Your Choice of Words Matter!!!!
The Oklahoma City Thunder came away with a 108-102 victory in game one against the defending NBA Champion Golden State Warriors. In a post-game interview OKC Thunder center Steven Adams made a post-game comment that many are debating what was said and the intent regarding what he said. You might ask what he said that could be deemed offensive. Steven Adams described the Warriors’ guards as “quick little monkeys” in a postgame interview with ESPN’s Chris Broussard. His remarks created a firestorm on social media.
In an effort to apologize for his choice of words he came with the following: “It was just a poor choice of words, mate,” Adams told USA TODAY Sports. “I wasn’t thinking straight. I didn’t know it was going to upset anyone, but I’m truly sorry. It was just a poor choice of words. I was just trying to express how difficult it was chasing those guys around.”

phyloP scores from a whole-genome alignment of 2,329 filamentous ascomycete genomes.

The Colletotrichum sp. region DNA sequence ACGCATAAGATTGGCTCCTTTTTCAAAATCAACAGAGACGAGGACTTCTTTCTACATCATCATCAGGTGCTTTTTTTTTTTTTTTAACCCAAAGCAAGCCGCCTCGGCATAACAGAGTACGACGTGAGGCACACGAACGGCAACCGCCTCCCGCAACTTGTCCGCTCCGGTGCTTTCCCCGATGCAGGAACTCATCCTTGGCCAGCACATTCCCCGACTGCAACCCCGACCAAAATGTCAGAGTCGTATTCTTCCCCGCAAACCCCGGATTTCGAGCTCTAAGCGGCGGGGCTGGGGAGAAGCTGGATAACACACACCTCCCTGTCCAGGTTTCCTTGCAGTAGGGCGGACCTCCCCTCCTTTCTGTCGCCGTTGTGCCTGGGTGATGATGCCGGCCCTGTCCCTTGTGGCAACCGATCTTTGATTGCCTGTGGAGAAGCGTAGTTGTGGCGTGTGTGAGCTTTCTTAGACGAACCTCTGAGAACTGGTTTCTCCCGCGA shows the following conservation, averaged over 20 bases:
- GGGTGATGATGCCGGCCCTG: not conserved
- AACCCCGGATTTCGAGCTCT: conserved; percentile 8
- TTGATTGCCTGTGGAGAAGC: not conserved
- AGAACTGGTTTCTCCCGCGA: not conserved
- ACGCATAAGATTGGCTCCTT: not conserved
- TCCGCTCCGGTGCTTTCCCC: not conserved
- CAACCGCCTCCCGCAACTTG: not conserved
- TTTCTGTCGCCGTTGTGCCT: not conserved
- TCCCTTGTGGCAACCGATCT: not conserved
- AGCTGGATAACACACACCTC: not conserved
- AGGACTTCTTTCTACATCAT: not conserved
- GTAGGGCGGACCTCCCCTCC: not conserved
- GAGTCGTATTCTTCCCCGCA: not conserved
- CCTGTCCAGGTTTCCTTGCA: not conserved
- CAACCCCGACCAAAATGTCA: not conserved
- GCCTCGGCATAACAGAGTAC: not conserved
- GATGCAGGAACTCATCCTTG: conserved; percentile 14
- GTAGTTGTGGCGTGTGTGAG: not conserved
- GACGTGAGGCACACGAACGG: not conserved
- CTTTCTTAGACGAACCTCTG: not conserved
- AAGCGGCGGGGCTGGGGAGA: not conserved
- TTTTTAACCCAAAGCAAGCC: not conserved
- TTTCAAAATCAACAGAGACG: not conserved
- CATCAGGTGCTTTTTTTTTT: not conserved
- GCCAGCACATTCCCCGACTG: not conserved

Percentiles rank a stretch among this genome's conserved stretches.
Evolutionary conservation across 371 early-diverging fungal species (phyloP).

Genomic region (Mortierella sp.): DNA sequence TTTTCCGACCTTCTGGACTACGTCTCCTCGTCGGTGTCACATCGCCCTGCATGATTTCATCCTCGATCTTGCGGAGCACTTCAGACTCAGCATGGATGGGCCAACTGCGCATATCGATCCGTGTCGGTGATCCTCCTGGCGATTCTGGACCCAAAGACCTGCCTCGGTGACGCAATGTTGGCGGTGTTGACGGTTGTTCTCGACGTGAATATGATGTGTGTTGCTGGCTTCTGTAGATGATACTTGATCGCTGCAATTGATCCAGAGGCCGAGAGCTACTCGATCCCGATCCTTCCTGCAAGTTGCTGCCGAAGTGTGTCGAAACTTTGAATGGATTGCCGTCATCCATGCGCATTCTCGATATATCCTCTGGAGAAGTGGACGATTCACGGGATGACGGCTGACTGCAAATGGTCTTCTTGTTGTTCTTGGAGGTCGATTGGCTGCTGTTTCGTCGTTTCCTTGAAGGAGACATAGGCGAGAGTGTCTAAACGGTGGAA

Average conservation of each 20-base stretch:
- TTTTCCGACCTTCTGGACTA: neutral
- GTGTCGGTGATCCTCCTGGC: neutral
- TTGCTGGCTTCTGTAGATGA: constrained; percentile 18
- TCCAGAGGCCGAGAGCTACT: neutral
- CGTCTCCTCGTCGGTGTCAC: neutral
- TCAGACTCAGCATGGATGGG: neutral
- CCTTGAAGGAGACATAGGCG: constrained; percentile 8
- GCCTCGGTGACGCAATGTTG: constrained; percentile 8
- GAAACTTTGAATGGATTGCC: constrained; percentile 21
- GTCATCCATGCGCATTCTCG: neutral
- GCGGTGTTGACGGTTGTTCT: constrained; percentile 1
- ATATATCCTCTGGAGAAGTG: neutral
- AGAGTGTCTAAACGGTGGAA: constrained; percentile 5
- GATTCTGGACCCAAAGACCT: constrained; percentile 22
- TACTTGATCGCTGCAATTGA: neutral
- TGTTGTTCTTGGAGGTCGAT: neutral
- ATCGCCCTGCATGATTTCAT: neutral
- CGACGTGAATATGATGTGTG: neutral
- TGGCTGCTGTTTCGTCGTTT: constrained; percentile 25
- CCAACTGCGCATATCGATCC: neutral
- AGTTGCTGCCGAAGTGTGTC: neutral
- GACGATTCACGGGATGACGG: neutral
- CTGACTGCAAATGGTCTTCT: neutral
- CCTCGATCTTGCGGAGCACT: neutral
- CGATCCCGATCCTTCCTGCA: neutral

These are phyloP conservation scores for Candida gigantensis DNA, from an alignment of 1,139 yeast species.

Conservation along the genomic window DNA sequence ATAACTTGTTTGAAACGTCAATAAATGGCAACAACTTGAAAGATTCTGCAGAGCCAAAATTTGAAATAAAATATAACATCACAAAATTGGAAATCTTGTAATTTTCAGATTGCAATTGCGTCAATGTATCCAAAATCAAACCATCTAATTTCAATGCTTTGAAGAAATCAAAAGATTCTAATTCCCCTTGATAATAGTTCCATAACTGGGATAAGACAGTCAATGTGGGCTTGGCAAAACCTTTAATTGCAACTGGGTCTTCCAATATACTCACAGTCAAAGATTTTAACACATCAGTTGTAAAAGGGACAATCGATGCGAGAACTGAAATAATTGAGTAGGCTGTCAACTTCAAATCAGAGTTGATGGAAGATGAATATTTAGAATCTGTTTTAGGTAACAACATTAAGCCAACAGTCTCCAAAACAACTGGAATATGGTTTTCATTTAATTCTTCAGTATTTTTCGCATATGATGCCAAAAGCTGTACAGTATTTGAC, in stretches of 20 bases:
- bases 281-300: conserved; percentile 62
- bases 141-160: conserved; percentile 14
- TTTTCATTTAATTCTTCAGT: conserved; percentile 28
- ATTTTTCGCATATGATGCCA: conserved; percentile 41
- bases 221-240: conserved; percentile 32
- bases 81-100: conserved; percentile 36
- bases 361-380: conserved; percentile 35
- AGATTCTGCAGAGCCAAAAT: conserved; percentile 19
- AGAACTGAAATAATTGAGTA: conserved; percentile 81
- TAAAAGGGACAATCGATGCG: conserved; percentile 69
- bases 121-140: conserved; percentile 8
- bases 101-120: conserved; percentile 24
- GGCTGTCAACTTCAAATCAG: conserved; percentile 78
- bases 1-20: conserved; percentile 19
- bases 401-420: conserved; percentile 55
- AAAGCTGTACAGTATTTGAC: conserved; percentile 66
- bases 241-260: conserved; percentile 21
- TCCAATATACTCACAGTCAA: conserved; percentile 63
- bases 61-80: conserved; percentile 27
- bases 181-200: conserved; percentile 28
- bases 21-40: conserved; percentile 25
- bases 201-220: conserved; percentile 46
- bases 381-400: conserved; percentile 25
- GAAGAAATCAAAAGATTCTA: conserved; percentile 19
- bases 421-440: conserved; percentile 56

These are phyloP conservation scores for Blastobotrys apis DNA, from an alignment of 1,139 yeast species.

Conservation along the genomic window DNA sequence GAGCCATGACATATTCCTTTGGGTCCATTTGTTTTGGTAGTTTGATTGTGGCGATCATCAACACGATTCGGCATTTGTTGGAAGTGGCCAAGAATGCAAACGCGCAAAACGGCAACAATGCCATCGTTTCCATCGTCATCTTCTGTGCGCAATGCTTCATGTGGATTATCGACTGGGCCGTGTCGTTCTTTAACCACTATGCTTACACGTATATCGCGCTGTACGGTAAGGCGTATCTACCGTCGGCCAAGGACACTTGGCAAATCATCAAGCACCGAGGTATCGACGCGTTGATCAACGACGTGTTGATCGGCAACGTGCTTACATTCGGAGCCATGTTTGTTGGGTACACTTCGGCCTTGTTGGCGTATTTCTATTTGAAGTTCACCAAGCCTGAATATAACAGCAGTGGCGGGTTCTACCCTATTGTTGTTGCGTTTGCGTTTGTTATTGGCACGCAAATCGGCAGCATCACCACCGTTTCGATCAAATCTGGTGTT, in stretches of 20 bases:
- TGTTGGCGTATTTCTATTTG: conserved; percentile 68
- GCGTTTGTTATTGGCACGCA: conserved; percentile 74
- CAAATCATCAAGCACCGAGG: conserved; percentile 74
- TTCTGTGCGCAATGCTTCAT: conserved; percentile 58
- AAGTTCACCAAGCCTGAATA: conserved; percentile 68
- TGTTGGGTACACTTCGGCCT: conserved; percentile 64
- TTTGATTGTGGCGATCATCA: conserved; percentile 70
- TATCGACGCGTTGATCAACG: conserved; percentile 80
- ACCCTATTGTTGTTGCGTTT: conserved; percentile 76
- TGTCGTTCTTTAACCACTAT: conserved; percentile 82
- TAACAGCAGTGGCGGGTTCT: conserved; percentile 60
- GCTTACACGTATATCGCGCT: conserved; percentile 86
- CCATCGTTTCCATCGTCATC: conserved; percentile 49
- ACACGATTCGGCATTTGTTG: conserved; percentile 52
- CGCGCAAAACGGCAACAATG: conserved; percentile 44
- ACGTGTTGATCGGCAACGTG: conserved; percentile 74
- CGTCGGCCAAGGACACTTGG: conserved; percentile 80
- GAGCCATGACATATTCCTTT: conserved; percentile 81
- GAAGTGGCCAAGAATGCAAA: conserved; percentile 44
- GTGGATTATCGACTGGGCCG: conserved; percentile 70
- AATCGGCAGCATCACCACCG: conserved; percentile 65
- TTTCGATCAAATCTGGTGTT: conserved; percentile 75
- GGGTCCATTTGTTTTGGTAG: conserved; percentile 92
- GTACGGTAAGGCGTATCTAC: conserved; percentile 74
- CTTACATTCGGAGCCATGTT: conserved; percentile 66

Additionally, he offered “It’s just different, mate. Different words, different expressions, and stuff like that. But they obviously can be taken differently, depending on which country you’re in. I’m assimilating, mate, still trying to figure out the boundaries. But I definitely overstepped them tonight.”
Mr. Adams, you are being given a pass by many sports fans and pundits for your inappropriate statement with many saying that you are still relatively new to the United States and the NBA. You need to understand that you play in a league that consists of 80% players of color. Because of that and the fact that you are on a team where the two best players are African-American, you would think that you would by now have a good relationship with your teammates as well as some sense of the correct choice of words to describe great players. How about referring to them by their name or just the team name?
You may not have had intentions of saying something that is hurtful or offensive to someone or a group of people but as you can now see, your choice of words does matter regardless of intention when the camera and microphone are live and in your face.
By Dr. Fred Cromartie
Dr. Fred J. Cromartie, is the Director of Doctoral Studies at the United States Sports Academy, and can be reached at email@example.com.